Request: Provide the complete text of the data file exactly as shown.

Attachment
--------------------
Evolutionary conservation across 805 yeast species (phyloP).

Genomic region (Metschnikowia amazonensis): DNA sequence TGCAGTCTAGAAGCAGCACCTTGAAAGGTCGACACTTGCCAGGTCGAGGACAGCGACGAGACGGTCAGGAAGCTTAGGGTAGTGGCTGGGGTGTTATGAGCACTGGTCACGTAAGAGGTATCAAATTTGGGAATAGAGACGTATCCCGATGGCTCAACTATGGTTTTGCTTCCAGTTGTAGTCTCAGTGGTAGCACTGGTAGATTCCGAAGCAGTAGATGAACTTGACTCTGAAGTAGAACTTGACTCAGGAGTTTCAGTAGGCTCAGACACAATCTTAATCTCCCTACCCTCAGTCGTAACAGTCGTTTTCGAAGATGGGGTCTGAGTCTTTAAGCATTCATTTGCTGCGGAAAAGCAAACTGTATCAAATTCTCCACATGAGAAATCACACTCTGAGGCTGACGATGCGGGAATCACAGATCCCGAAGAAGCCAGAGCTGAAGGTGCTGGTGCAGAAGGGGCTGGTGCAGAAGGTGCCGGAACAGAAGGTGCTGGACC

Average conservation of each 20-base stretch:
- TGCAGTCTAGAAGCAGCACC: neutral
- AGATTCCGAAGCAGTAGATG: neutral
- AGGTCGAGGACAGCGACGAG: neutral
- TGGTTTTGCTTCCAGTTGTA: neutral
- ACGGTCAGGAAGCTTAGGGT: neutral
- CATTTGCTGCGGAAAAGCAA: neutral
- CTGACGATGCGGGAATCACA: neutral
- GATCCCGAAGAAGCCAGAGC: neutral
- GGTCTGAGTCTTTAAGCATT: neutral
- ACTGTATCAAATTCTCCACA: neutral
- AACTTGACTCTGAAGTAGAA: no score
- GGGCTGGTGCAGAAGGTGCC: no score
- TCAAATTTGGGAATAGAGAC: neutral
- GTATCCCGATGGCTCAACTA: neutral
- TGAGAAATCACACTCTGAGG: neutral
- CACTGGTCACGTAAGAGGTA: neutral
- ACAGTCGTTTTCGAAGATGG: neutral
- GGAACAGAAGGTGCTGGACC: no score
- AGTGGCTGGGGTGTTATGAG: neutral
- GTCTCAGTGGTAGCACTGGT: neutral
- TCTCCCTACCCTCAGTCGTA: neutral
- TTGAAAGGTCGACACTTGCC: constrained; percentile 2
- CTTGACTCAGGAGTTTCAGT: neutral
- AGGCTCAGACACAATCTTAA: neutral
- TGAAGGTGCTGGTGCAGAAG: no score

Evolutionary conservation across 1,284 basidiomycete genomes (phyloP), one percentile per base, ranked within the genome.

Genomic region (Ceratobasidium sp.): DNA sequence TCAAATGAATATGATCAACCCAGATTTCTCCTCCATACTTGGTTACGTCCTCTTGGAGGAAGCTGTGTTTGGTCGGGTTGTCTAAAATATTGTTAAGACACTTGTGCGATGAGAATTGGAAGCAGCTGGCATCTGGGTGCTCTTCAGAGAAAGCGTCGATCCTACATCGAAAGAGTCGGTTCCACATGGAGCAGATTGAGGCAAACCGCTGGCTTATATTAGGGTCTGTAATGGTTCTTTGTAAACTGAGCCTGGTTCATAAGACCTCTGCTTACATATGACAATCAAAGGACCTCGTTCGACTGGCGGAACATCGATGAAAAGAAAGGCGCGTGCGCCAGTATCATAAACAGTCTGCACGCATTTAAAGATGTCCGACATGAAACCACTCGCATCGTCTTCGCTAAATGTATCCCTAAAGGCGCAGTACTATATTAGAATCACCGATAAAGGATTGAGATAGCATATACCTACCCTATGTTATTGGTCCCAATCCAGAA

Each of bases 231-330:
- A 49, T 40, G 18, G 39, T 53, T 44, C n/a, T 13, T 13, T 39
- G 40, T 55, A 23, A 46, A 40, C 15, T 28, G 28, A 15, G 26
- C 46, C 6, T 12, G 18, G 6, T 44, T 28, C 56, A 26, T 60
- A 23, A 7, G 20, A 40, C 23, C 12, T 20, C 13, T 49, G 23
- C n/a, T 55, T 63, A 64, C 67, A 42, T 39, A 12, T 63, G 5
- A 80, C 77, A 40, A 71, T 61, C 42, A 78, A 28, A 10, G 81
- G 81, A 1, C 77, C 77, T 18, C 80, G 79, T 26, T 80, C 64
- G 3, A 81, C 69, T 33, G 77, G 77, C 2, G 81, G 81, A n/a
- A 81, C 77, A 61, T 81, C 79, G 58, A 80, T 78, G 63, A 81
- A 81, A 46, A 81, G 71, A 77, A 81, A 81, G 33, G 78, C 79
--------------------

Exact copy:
Evolutionary conservation across 805 yeast species (phyloP).

Genomic region (Metschnikowia amazonensis): DNA sequence TGCAGTCTAGAAGCAGCACCTTGAAAGGTCGACACTTGCCAGGTCGAGGACAGCGACGAGACGGTCAGGAAGCTTAGGGTAGTGGCTGGGGTGTTATGAGCACTGGTCACGTAAGAGGTATCAAATTTGGGAATAGAGACGTATCCCGATGGCTCAACTATGGTTTTGCTTCCAGTTGTAGTCTCAGTGGTAGCACTGGTAGATTCCGAAGCAGTAGATGAACTTGACTCTGAAGTAGAACTTGACTCAGGAGTTTCAGTAGGCTCAGACACAATCTTAATCTCCCTACCCTCAGTCGTAACAGTCGTTTTCGAAGATGGGGTCTGAGTCTTTAAGCATTCATTTGCTGCGGAAAAGCAAACTGTATCAAATTCTCCACATGAGAAATCACACTCTGAGGCTGACGATGCGGGAATCACAGATCCCGAAGAAGCCAGAGCTGAAGGTGCTGGTGCAGAAGGGGCTGGTGCAGAAGGTGCCGGAACAGAAGGTGCTGGACC

Average conservation of each 20-base stretch:
- TGCAGTCTAGAAGCAGCACC: neutral
- AGATTCCGAAGCAGTAGATG: neutral
- AGGTCGAGGACAGCGACGAG: neutral
- TGGTTTTGCTTCCAGTTGTA: neutral
- ACGGTCAGGAAGCTTAGGGT: neutral
- CATTTGCTGCGGAAAAGCAA: neutral
- CTGACGATGCGGGAATCACA: neutral
- GATCCCGAAGAAGCCAGAGC: neutral
- GGTCTGAGTCTTTAAGCATT: neutral
- ACTGTATCAAATTCTCCACA: neutral
- AACTTGACTCTGAAGTAGAA: no score
- GGGCTGGTGCAGAAGGTGCC: no score
- TCAAATTTGGGAATAGAGAC: neutral
- GTATCCCGATGGCTCAACTA: neutral
- TGAGAAATCACACTCTGAGG: neutral
- CACTGGTCACGTAAGAGGTA: neutral
- ACAGTCGTTTTCGAAGATGG: neutral
- GGAACAGAAGGTGCTGGACC: no score
- AGTGGCTGGGGTGTTATGAG: neutral
- GTCTCAGTGGTAGCACTGGT: neutral
- TCTCCCTACCCTCAGTCGTA: neutral
- TTGAAAGGTCGACACTTGCC: constrained; percentile 2
- CTTGACTCAGGAGTTTCAGT: neutral
- AGGCTCAGACACAATCTTAA: neutral
- TGAAGGTGCTGGTGCAGAAG: no score

Evolutionary conservation across 1,284 basidiomycete genomes (phyloP), one percentile per base, ranked within the genome.

Genomic region (Ceratobasidium sp.): DNA sequence TCAAATGAATATGATCAACCCAGATTTCTCCTCCATACTTGGTTACGTCCTCTTGGAGGAAGCTGTGTTTGGTCGGGTTGTCTAAAATATTGTTAAGACACTTGTGCGATGAGAATTGGAAGCAGCTGGCATCTGGGTGCTCTTCAGAGAAAGCGTCGATCCTACATCGAAAGAGTCGGTTCCACATGGAGCAGATTGAGGCAAACCGCTGGCTTATATTAGGGTCTGTAATGGTTCTTTGTAAACTGAGCCTGGTTCATAAGACCTCTGCTTACATATGACAATCAAAGGACCTCGTTCGACTGGCGGAACATCGATGAAAAGAAAGGCGCGTGCGCCAGTATCATAAACAGTCTGCACGCATTTAAAGATGTCCGACATGAAACCACTCGCATCGTCTTCGCTAAATGTATCCCTAAAGGCGCAGTACTATATTAGAATCACCGATAAAGGATTGAGATAGCATATACCTACCCTATGTTATTGGTCCCAATCCAGAA

Each of bases 231-330:
- A 49, T 40, G 18, G 39, T 53, T 44, C n/a, T 13, T 13, T 39
- G 40, T 55, A 23, A 46, A 40, C 15, T 28, G 28, A 15, G 26
- C 46, C 6, T 12, G 18, G 6, T 44, T 28, C 56, A 26, T 60
- A 23, A 7, G 20, A 40, C 23, C 12, T 20, C 13, T 49, G 23
- C n/a, T 55, T 63, A 64, C 67, A 42, T 39, A 12, T 63, G 5
- A 80, C 77, A 40, A 71, T 61, C 42, A 78, A 28, A 10, G 81
- G 81, A 1, C 77, C 77, T 18, C 80, G 79, T 26, T 80, C 64
- G 3, A 81, C 69, T 33, G 77, G 77, C 2, G 81, G 81, A n/a
- A 81, C 77, A 61, T 81, C 79, G 58, A 80, T 78, G 63, A 81
- A 81, A 46, A 81, G 71, A 77, A 81, A 81, G 33, G 78, C 79